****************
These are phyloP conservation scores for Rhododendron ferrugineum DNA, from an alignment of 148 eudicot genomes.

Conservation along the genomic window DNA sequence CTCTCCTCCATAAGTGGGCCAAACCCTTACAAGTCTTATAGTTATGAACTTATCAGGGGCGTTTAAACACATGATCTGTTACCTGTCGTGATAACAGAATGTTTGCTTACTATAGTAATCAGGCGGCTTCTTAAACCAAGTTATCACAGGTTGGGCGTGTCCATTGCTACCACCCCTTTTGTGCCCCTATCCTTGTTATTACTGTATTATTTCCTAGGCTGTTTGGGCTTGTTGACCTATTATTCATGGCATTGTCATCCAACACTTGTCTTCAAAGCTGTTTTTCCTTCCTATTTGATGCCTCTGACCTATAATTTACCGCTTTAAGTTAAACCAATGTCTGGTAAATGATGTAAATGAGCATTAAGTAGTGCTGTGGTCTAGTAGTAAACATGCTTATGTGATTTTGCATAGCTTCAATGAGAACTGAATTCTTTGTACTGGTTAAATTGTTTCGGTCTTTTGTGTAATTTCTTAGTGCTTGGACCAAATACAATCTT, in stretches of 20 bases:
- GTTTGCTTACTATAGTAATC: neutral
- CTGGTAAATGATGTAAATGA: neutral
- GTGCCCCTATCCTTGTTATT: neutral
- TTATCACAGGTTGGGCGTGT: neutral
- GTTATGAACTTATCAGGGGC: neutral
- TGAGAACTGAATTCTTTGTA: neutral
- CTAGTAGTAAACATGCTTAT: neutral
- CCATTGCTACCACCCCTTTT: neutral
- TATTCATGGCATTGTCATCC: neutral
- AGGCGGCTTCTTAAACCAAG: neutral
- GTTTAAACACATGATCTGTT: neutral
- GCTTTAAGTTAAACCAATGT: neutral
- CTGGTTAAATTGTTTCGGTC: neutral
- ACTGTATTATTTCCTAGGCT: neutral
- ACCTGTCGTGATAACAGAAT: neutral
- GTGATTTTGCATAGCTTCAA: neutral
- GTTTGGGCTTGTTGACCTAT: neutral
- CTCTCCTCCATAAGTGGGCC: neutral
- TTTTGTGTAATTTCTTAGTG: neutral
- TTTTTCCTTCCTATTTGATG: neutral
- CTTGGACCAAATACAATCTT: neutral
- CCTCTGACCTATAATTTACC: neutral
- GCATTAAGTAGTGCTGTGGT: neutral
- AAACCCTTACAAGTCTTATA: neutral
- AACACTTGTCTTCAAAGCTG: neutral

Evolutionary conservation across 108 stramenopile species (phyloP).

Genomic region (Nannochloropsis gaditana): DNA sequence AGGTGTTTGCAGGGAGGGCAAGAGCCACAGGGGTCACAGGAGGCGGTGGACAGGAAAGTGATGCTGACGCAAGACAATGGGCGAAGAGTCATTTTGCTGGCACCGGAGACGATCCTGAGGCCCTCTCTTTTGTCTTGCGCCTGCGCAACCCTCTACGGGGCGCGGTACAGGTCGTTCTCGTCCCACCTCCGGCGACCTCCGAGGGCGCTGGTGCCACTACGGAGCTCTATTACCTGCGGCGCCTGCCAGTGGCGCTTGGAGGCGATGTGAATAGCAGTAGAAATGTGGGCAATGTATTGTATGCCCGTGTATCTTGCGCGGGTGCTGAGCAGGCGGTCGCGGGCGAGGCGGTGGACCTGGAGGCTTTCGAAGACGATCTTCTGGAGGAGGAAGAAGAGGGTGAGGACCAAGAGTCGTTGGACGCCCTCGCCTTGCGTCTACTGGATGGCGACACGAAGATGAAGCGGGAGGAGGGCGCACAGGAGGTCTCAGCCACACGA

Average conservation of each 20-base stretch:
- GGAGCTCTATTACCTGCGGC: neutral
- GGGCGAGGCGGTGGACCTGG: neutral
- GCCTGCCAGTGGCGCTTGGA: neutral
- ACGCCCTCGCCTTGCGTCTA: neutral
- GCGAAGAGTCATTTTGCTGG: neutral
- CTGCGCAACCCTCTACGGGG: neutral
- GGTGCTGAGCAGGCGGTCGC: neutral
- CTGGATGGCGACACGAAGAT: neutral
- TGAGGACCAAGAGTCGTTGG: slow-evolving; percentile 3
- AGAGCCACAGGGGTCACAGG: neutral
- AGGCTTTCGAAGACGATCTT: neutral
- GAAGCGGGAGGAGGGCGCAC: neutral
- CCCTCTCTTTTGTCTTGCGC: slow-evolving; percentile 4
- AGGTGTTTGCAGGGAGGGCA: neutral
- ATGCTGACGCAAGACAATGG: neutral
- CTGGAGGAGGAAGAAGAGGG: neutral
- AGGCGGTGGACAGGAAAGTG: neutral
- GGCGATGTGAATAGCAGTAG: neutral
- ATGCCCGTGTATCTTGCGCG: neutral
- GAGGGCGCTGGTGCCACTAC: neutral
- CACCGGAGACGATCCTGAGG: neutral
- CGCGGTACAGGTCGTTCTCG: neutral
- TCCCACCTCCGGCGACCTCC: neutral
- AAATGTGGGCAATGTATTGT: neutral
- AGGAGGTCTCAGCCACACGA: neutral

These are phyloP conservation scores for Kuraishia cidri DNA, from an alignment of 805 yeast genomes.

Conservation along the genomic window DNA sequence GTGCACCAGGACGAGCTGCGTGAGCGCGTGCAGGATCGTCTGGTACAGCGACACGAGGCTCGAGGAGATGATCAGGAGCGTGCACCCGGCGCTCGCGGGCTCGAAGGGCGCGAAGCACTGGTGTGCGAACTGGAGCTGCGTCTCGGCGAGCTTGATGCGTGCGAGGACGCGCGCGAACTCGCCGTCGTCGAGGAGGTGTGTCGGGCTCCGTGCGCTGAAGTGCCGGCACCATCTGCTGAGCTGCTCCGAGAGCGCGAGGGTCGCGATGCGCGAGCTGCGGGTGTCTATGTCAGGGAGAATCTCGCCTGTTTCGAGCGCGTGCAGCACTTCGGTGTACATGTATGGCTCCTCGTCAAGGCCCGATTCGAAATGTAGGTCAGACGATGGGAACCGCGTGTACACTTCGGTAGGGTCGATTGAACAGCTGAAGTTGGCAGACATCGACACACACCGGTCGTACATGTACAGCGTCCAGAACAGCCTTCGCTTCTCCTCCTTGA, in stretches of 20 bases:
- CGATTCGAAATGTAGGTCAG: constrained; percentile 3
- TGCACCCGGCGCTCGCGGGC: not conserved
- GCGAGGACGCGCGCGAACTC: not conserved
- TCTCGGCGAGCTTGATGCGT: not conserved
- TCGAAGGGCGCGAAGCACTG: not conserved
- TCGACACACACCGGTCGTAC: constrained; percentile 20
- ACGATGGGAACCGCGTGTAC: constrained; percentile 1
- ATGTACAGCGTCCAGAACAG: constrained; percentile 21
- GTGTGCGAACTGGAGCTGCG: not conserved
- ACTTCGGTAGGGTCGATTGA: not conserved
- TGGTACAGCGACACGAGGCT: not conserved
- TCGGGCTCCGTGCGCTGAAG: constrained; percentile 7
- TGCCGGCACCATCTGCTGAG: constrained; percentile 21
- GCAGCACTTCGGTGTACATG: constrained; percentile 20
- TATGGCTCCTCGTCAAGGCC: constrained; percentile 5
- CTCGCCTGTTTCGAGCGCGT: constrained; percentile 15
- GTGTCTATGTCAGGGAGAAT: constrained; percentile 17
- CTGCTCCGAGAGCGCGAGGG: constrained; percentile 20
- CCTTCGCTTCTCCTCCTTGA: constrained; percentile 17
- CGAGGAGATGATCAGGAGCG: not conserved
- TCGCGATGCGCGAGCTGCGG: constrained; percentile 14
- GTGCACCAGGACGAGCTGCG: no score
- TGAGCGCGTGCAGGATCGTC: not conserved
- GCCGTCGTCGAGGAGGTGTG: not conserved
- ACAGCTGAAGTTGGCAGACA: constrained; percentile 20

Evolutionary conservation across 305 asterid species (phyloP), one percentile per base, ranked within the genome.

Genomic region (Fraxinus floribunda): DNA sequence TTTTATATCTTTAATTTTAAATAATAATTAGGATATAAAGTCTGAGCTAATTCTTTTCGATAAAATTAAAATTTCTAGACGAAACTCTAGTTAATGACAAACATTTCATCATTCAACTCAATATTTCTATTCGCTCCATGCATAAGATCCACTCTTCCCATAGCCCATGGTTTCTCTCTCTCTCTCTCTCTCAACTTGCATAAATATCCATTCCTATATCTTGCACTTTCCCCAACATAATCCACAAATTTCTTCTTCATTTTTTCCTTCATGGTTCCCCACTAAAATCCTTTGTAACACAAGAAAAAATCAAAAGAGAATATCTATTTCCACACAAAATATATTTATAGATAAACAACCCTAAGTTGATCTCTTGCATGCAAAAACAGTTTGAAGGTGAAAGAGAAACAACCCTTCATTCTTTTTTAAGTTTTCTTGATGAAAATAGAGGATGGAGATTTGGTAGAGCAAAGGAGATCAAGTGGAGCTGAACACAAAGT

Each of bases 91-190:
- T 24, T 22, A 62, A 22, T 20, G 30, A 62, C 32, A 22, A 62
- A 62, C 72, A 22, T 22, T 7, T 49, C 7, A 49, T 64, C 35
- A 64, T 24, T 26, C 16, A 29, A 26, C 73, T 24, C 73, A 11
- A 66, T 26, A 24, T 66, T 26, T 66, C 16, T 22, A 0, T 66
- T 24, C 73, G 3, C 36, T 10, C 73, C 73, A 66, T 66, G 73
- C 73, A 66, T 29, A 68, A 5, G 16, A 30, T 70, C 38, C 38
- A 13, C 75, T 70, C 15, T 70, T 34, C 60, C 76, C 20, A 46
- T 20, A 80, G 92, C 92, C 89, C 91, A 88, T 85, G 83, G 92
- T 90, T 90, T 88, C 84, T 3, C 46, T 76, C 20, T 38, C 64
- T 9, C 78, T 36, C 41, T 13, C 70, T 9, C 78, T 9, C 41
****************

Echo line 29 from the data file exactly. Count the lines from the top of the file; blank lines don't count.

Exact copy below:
Genomic region (Nannochloropsis gaditana): DNA sequence AGGTGTTTGCAGGGAGGGCAAGAGCCACAGGGGTCACAGGAGGCGGTGGACAGGAAAGTGATGCTGACGCAAGACAATGGGCGAAGAGTCATTTTGCTGGCACCGGAGACGATCCTGAGGCCCTCTCTTTTGTCTTGCGCCTGCGCAACCCTCTACGGGGCGCGGTACAGGTCGTTCTCGTCCCACCTCCGGCGACCTCCGAGGGCGCTGGTGCCACTACGGAGCTCTATTACCTGCGGCGCCTGCCAGTGGCGCTTGGAGGCGATGTGAATAGCAGTAGAAATGTGGGCAATGTATTGTATGCCCGTGTATCTTGCGCGGGTGCTGAGCAGGCGGTCGCGGGCGAGGCGGTGGACCTGGAGGCTTTCGAAGACGATCTTCTGGAGGAGGAAGAAGAGGGTGAGGACCAAGAGTCGTTGGACGCCCTCGCCTTGCGTCTACTGGATGGCGACACGAAGATGAAGCGGGAGGAGGGCGCACAGGAGGTCTCAGCCACACGA